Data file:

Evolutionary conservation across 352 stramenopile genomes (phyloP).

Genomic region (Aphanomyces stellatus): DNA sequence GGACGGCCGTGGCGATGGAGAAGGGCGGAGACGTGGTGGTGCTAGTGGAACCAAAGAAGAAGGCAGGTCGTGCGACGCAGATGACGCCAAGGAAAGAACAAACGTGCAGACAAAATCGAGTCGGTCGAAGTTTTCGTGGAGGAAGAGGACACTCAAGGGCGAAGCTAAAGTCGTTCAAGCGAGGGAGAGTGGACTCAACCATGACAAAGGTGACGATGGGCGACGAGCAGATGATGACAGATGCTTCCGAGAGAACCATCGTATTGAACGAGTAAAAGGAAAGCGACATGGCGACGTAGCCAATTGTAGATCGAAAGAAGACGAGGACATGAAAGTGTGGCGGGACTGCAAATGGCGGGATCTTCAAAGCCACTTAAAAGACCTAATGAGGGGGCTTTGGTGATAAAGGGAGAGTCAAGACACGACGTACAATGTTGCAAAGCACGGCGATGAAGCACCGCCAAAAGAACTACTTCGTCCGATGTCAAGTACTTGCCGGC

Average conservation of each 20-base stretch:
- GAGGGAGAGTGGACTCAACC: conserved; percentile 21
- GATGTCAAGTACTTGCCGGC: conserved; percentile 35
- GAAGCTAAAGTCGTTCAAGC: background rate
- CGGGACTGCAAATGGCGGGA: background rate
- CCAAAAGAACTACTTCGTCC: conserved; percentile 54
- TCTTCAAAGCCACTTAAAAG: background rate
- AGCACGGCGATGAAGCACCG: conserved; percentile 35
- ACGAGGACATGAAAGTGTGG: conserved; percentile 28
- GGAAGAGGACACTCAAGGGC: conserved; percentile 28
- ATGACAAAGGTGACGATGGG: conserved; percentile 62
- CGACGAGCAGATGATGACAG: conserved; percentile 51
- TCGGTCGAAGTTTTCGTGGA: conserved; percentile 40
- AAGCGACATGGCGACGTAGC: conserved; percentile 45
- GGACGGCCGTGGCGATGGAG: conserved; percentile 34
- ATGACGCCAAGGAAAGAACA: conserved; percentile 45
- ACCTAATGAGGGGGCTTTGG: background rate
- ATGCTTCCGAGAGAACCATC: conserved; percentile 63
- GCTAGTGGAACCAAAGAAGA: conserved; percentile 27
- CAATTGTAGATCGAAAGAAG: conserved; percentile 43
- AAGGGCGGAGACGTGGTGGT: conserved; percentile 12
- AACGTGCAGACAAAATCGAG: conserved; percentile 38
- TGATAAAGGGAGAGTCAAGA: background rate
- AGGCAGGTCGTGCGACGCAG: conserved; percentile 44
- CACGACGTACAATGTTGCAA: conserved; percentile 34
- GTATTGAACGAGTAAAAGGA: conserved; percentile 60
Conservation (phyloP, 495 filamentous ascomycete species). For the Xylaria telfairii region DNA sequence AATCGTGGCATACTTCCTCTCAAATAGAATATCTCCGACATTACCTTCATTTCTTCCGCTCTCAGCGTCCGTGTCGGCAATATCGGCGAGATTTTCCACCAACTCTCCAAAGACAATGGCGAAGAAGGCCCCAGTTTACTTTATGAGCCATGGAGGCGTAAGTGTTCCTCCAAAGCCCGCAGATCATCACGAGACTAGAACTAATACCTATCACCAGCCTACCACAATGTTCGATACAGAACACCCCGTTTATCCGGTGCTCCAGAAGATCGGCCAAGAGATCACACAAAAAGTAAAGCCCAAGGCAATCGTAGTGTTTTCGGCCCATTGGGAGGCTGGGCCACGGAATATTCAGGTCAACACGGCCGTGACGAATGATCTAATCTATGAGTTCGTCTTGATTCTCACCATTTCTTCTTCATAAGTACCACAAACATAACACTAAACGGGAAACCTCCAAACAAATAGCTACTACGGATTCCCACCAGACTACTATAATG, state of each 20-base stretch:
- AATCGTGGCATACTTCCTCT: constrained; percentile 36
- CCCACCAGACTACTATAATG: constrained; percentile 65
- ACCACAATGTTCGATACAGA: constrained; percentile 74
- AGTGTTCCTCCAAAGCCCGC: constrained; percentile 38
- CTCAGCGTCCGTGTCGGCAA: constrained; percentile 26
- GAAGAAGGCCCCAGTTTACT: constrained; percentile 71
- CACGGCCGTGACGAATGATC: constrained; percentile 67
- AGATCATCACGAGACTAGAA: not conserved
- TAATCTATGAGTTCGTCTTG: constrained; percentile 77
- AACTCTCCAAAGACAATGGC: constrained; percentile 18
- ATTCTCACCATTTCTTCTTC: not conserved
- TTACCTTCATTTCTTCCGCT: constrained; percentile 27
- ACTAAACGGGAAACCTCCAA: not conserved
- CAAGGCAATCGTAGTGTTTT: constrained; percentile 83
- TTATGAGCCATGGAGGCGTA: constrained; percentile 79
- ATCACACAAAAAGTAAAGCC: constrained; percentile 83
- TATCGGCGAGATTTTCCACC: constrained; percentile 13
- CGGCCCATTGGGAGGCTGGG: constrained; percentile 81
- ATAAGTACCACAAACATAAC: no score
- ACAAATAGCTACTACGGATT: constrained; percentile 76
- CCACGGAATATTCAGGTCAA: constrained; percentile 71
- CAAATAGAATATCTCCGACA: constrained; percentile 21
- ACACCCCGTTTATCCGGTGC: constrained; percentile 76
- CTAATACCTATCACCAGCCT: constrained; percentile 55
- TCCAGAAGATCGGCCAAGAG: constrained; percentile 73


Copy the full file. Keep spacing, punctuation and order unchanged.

Evolutionary conservation across 352 stramenopile genomes (phyloP).

Genomic region (Aphanomyces stellatus): DNA sequence GGACGGCCGTGGCGATGGAGAAGGGCGGAGACGTGGTGGTGCTAGTGGAACCAAAGAAGAAGGCAGGTCGTGCGACGCAGATGACGCCAAGGAAAGAACAAACGTGCAGACAAAATCGAGTCGGTCGAAGTTTTCGTGGAGGAAGAGGACACTCAAGGGCGAAGCTAAAGTCGTTCAAGCGAGGGAGAGTGGACTCAACCATGACAAAGGTGACGATGGGCGACGAGCAGATGATGACAGATGCTTCCGAGAGAACCATCGTATTGAACGAGTAAAAGGAAAGCGACATGGCGACGTAGCCAATTGTAGATCGAAAGAAGACGAGGACATGAAAGTGTGGCGGGACTGCAAATGGCGGGATCTTCAAAGCCACTTAAAAGACCTAATGAGGGGGCTTTGGTGATAAAGGGAGAGTCAAGACACGACGTACAATGTTGCAAAGCACGGCGATGAAGCACCGCCAAAAGAACTACTTCGTCCGATGTCAAGTACTTGCCGGC

Average conservation of each 20-base stretch:
- GAGGGAGAGTGGACTCAACC: conserved; percentile 21
- GATGTCAAGTACTTGCCGGC: conserved; percentile 35
- GAAGCTAAAGTCGTTCAAGC: background rate
- CGGGACTGCAAATGGCGGGA: background rate
- CCAAAAGAACTACTTCGTCC: conserved; percentile 54
- TCTTCAAAGCCACTTAAAAG: background rate
- AGCACGGCGATGAAGCACCG: conserved; percentile 35
- ACGAGGACATGAAAGTGTGG: conserved; percentile 28
- GGAAGAGGACACTCAAGGGC: conserved; percentile 28
- ATGACAAAGGTGACGATGGG: conserved; percentile 62
- CGACGAGCAGATGATGACAG: conserved; percentile 51
- TCGGTCGAAGTTTTCGTGGA: conserved; percentile 40
- AAGCGACATGGCGACGTAGC: conserved; percentile 45
- GGACGGCCGTGGCGATGGAG: conserved; percentile 34
- ATGACGCCAAGGAAAGAACA: conserved; percentile 45
- ACCTAATGAGGGGGCTTTGG: background rate
- ATGCTTCCGAGAGAACCATC: conserved; percentile 63
- GCTAGTGGAACCAAAGAAGA: conserved; percentile 27
- CAATTGTAGATCGAAAGAAG: conserved; percentile 43
- AAGGGCGGAGACGTGGTGGT: conserved; percentile 12
- AACGTGCAGACAAAATCGAG: conserved; percentile 38
- TGATAAAGGGAGAGTCAAGA: background rate
- AGGCAGGTCGTGCGACGCAG: conserved; percentile 44
- CACGACGTACAATGTTGCAA: conserved; percentile 34
- GTATTGAACGAGTAAAAGGA: conserved; percentile 60
Conservation (phyloP, 495 filamentous ascomycete species). For the Xylaria telfairii region DNA sequence AATCGTGGCATACTTCCTCTCAAATAGAATATCTCCGACATTACCTTCATTTCTTCCGCTCTCAGCGTCCGTGTCGGCAATATCGGCGAGATTTTCCACCAACTCTCCAAAGACAATGGCGAAGAAGGCCCCAGTTTACTTTATGAGCCATGGAGGCGTAAGTGTTCCTCCAAAGCCCGCAGATCATCACGAGACTAGAACTAATACCTATCACCAGCCTACCACAATGTTCGATACAGAACACCCCGTTTATCCGGTGCTCCAGAAGATCGGCCAAGAGATCACACAAAAAGTAAAGCCCAAGGCAATCGTAGTGTTTTCGGCCCATTGGGAGGCTGGGCCACGGAATATTCAGGTCAACACGGCCGTGACGAATGATCTAATCTATGAGTTCGTCTTGATTCTCACCATTTCTTCTTCATAAGTACCACAAACATAACACTAAACGGGAAACCTCCAAACAAATAGCTACTACGGATTCCCACCAGACTACTATAATG, state of each 20-base stretch:
- AATCGTGGCATACTTCCTCT: constrained; percentile 36
- CCCACCAGACTACTATAATG: constrained; percentile 65
- ACCACAATGTTCGATACAGA: constrained; percentile 74
- AGTGTTCCTCCAAAGCCCGC: constrained; percentile 38
- CTCAGCGTCCGTGTCGGCAA: constrained; percentile 26
- GAAGAAGGCCCCAGTTTACT: constrained; percentile 71
- CACGGCCGTGACGAATGATC: constrained; percentile 67
- AGATCATCACGAGACTAGAA: not conserved
- TAATCTATGAGTTCGTCTTG: constrained; percentile 77
- AACTCTCCAAAGACAATGGC: constrained; percentile 18
- ATTCTCACCATTTCTTCTTC: not conserved
- TTACCTTCATTTCTTCCGCT: constrained; percentile 27
- ACTAAACGGGAAACCTCCAA: not conserved
- CAAGGCAATCGTAGTGTTTT: constrained; percentile 83
- TTATGAGCCATGGAGGCGTA: constrained; percentile 79
- ATCACACAAAAAGTAAAGCC: constrained; percentile 83
- TATCGGCGAGATTTTCCACC: constrained; percentile 13
- CGGCCCATTGGGAGGCTGGG: constrained; percentile 81
- ATAAGTACCACAAACATAAC: no score
- ACAAATAGCTACTACGGATT: constrained; percentile 76
- CCACGGAATATTCAGGTCAA: constrained; percentile 71
- CAAATAGAATATCTCCGACA: constrained; percentile 21
- ACACCCCGTTTATCCGGTGC: constrained; percentile 76
- CTAATACCTATCACCAGCCT: constrained; percentile 55
- TCCAGAAGATCGGCCAAGAG: constrained; percentile 73